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Step 2: Know the Virtual PC Interfaces

This article will have us blitzing through many, many settings, so you need to understand 1) the visual cues; 2) the Virtual PC Preferences; and 3) the PC settings you can make for each virtual instance.

Visual Cues

Virtual PC does a good job of showing us how well each virtual instance is running, in real time. Does this require loading another, separate application, one that sucks up precious processing power? No, the indicators are as plain as the nose on your face. Figure 1 shows the performance readout that appears at the bottom of every Virtual PC instance screen.

Figure 1

Figure 1 Visual cues.

Table 1 describes each icon and the information it displays. If you click each icon and hold down the mouse button, a menu appears that allows you to shortcut to configuration options. We'll concentrate on those icons that impact performance most, and briefly cover the shortcuts provided.

Table 1 Virtual Machine Performance Cues


Performance Impact

Shortcut Interface to...

Disk activity

This icon appears during disk access. If performance seems slow and there are a lot of flashes here, the application is going to disk too much, which is often a sign of memory starvation. Increase allotted memory.

The settings to each virtual drive and to the Virtual Disk Assistant.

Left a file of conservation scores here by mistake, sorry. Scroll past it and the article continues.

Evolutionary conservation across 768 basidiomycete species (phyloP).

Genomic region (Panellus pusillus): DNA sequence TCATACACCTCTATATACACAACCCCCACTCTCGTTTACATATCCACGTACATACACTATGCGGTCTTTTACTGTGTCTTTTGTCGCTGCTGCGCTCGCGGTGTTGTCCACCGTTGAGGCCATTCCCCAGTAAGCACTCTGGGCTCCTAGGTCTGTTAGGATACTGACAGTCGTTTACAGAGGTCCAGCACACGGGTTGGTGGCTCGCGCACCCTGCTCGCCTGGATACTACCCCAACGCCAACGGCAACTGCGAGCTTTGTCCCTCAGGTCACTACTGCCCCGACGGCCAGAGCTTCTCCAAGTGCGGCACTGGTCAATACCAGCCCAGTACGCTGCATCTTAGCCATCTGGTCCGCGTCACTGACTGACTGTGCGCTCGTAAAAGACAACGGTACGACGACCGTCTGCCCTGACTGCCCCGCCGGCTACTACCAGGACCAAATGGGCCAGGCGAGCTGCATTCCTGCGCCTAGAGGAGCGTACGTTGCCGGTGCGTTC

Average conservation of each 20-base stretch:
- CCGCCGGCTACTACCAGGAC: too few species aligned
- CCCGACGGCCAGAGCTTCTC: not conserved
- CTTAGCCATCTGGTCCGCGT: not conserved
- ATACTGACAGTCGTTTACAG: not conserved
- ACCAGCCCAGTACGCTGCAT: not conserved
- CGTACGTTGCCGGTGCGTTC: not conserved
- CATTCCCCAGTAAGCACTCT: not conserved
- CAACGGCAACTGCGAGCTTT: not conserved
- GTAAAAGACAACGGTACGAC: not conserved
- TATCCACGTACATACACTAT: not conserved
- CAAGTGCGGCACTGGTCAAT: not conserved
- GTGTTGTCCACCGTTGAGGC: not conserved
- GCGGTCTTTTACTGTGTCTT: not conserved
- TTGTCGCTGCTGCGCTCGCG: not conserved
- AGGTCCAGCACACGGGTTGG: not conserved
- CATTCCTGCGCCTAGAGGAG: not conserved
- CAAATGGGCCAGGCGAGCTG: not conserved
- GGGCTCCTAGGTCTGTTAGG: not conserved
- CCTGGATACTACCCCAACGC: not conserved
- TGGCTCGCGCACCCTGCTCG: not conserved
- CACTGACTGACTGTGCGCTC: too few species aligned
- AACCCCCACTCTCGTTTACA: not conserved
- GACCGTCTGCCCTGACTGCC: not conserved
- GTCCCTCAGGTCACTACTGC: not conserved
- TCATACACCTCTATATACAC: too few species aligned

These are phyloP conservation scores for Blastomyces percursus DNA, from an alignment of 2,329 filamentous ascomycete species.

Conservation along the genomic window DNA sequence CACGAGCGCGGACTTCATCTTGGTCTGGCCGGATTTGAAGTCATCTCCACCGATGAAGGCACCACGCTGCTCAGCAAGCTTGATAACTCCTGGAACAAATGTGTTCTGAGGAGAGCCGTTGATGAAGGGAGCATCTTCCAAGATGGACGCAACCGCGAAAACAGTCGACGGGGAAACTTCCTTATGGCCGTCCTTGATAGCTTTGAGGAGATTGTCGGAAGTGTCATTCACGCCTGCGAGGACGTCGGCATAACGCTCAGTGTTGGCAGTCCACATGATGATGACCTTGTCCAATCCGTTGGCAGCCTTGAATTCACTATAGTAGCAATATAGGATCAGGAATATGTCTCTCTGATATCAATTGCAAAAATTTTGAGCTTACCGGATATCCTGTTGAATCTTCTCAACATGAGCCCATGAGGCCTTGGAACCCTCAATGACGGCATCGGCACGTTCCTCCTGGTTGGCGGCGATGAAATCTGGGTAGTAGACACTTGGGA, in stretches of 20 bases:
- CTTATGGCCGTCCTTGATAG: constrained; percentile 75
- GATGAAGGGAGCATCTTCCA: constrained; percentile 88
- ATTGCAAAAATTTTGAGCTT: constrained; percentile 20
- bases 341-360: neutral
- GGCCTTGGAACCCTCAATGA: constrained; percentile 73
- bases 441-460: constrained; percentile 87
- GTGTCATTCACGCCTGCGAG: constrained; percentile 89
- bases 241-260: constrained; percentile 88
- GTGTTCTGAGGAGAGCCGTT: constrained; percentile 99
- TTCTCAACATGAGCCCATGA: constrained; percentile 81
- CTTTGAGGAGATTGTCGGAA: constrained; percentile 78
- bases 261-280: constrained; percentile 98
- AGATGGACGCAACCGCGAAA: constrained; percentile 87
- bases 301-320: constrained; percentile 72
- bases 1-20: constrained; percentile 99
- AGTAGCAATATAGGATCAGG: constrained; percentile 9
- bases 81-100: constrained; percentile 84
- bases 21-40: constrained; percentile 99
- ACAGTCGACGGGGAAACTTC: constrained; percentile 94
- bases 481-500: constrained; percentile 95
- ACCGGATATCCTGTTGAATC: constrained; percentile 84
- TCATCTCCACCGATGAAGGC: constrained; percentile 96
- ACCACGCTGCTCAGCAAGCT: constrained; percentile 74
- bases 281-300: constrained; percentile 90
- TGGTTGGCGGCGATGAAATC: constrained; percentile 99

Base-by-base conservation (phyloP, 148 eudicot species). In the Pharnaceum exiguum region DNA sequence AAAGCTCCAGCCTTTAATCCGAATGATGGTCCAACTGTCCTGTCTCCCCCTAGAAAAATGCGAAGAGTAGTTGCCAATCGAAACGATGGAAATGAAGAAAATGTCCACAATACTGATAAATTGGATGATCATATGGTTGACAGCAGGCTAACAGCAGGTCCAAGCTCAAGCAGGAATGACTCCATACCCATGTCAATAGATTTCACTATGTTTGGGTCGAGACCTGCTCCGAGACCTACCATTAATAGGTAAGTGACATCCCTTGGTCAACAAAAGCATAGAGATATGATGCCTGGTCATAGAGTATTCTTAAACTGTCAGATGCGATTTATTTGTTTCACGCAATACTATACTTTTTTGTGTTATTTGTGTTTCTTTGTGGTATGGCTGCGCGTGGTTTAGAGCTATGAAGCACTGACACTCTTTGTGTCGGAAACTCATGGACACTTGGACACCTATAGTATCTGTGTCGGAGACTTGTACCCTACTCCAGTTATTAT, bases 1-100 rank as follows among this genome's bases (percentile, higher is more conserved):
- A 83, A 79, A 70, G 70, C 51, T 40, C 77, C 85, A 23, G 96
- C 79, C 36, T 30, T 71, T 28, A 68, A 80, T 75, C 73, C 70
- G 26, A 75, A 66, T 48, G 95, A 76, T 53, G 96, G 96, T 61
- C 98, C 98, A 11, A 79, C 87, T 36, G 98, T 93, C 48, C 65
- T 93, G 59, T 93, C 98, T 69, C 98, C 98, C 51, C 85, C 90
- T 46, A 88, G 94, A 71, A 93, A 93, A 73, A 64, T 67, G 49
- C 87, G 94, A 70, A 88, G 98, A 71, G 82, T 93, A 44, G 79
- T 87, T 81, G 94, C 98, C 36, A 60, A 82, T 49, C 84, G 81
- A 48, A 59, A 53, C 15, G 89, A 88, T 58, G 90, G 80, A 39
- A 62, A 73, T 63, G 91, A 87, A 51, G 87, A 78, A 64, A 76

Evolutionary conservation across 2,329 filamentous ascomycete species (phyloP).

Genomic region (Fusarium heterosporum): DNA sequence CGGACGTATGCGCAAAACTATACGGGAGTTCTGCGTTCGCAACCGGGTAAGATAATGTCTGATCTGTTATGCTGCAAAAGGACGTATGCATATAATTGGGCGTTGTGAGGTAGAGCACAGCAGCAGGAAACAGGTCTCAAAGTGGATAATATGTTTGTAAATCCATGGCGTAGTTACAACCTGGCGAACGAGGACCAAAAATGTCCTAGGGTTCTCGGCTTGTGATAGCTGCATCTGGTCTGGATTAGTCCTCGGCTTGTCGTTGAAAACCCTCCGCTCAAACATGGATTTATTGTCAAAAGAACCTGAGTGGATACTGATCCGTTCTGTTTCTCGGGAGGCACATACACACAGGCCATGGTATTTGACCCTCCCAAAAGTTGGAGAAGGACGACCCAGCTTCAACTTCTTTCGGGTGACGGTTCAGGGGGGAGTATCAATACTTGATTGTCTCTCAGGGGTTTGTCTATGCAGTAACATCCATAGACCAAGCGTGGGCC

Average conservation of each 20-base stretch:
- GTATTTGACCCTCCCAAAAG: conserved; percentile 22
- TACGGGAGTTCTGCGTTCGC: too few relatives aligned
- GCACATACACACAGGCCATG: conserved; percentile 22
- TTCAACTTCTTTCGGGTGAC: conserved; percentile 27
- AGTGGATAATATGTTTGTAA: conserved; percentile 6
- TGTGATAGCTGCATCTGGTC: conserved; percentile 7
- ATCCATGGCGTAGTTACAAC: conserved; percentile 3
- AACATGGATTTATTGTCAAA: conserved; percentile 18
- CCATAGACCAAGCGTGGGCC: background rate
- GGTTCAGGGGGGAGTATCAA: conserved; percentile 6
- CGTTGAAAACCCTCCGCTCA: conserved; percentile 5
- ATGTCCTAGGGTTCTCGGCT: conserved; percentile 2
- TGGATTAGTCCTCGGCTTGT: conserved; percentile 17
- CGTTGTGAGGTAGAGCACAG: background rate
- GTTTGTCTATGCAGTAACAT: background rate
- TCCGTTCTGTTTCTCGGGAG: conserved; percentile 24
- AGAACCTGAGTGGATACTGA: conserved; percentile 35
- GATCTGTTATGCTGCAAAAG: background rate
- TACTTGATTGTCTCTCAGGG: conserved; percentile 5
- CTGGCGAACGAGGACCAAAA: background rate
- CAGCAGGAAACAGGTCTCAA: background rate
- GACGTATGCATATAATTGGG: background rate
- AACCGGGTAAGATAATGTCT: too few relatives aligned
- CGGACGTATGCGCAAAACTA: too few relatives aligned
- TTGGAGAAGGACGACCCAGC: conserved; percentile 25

CD-ROM activity

This icon shows CD-ROM accesses. Expecting CD-ROM access but seeing none? This is a clue that you need to check the CD-ROM's mount status, especially when running a UNIX system without automounter. Before you can use a CD, you must have Virtual PC "capture" it.

Mounted CD-ROM's titles and to the eject functionality. You can also capture a CD-ROM to use it temporarily or capture the CD-ROM disc image and store it to your virtual hard disk.

Shared Folder activity

Shared folders allow you to access volumes on the host iBook or Macintosh. This allows you to access data without storing a copy on the virtual disk itself.

Shared folder settings, including active shared folders. Use this shortcut to enable the PC to access the host machine's local and network drives. Shared folders work exclusively with Windows systems.

Network activity

This icon shows network activity. You should see a few flashes during virtual machine startup. If not, this is a sign that the operating system cannot recognize the virtual network adapter. If you see more flashes than expected for your task, look into background tasks hogging the network: spyware, automatic patch downloads, retransmissions, etc. Network activity takes a lot of processing power.

Network settings and virtual switch settings.

USB activity

Got a USB device that has cross-platform support—for example, a printer or iPod configured to offer USB storage? Plug it in and play! Simultaneous read/write access to a file across several operating systems, each with their own unique and conflicting file lock mechanisms, is not possible. You cannot share a USB device across instances.

USB settings, used to select which USB devices are used exclusively by the Virtual PC instance. There is a way to access a USB device through the host, when it's a shared folder.

Printer activity